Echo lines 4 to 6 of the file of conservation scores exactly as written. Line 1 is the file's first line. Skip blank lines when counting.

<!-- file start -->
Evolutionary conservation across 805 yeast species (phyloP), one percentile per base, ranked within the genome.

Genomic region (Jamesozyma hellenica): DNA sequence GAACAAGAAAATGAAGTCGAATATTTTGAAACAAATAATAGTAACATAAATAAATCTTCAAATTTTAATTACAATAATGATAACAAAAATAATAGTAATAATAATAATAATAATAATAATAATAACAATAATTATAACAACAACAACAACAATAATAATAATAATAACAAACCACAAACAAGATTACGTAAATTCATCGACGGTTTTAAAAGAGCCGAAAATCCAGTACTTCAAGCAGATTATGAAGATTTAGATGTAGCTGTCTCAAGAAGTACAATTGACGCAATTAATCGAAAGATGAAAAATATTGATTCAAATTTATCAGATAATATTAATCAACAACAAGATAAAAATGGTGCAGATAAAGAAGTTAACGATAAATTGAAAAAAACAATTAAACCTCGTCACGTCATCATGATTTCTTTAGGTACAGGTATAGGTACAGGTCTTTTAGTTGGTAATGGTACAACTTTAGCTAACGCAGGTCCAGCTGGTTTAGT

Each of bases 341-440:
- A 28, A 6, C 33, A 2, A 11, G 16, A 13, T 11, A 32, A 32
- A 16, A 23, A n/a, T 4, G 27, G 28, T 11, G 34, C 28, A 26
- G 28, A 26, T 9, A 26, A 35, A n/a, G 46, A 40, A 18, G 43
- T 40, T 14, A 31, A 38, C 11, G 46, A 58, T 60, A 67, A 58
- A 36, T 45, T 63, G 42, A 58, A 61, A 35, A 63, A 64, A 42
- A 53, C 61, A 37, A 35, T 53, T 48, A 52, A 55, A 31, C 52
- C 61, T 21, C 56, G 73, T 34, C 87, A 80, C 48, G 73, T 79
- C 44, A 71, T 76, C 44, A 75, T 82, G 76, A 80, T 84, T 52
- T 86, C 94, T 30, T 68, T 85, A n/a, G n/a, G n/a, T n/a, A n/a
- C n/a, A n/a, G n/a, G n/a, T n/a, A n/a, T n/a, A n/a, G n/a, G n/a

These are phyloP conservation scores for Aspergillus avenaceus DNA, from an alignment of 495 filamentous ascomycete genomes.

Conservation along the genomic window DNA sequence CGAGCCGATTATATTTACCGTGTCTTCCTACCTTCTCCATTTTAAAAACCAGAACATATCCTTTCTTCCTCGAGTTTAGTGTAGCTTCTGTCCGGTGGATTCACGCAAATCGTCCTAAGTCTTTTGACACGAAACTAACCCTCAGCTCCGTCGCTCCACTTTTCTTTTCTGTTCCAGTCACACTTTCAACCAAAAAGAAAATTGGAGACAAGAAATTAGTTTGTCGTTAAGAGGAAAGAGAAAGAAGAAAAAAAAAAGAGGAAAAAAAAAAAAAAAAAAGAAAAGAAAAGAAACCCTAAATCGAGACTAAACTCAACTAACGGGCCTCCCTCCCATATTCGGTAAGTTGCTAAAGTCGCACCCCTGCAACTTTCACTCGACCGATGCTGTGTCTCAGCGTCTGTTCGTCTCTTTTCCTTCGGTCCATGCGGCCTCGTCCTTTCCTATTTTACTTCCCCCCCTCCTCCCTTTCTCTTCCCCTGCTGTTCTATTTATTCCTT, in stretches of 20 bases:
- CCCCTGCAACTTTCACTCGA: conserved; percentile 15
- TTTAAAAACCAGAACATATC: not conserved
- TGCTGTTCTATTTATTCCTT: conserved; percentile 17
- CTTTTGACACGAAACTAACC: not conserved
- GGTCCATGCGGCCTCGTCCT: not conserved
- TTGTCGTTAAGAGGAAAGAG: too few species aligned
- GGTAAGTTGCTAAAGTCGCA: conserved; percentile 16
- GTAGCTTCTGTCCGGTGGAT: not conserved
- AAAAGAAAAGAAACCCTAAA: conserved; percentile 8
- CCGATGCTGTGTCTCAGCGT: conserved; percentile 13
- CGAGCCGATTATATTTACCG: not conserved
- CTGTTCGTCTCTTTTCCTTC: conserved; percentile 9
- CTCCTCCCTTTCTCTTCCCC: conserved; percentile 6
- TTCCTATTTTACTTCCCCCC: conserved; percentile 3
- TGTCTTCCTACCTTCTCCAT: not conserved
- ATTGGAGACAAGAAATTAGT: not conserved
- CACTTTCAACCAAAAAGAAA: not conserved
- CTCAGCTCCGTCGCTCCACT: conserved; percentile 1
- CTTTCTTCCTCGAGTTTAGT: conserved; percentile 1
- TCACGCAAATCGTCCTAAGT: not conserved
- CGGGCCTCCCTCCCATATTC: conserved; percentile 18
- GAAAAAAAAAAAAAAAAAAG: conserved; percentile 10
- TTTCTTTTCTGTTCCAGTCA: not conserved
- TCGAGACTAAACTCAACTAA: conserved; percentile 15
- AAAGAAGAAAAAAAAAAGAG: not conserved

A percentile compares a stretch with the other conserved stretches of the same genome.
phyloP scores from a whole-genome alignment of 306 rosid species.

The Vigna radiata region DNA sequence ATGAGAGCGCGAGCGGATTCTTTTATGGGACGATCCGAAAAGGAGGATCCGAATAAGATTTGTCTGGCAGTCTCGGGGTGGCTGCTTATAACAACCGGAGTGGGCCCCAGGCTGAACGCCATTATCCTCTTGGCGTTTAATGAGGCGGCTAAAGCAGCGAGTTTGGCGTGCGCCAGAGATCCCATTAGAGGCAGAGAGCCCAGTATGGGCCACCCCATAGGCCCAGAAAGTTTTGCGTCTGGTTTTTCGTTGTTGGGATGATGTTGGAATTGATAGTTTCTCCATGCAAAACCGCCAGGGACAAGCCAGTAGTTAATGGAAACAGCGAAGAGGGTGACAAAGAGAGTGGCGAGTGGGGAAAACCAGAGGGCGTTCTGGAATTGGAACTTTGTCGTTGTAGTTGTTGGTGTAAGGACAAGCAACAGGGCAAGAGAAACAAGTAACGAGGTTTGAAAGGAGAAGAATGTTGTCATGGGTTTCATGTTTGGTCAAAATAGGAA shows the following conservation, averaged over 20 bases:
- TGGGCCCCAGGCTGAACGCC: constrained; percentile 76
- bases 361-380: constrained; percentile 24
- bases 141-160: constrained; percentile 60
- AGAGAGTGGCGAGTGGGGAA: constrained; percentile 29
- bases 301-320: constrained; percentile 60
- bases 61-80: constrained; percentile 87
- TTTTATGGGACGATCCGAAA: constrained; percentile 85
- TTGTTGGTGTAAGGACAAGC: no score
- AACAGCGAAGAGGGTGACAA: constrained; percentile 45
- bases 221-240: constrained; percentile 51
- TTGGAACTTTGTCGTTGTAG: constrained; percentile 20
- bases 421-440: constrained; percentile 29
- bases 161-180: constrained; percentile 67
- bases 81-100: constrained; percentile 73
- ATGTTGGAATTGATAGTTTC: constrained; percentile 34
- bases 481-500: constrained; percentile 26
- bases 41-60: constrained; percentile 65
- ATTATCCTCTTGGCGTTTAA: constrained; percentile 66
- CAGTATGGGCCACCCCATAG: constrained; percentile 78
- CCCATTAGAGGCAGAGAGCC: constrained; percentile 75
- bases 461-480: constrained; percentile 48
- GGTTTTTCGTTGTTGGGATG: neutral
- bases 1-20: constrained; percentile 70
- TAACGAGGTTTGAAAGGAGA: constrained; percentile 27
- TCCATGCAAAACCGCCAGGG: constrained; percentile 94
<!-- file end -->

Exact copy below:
- A 28, A 6, C 33, A 2, A 11, G 16, A 13, T 11, A 32, A 32
- A 16, A 23, A n/a, T 4, G 27, G 28, T 11, G 34, C 28, A 26
- G 28, A 26, T 9, A 26, A 35, A n/a, G 46, A 40, A 18, G 43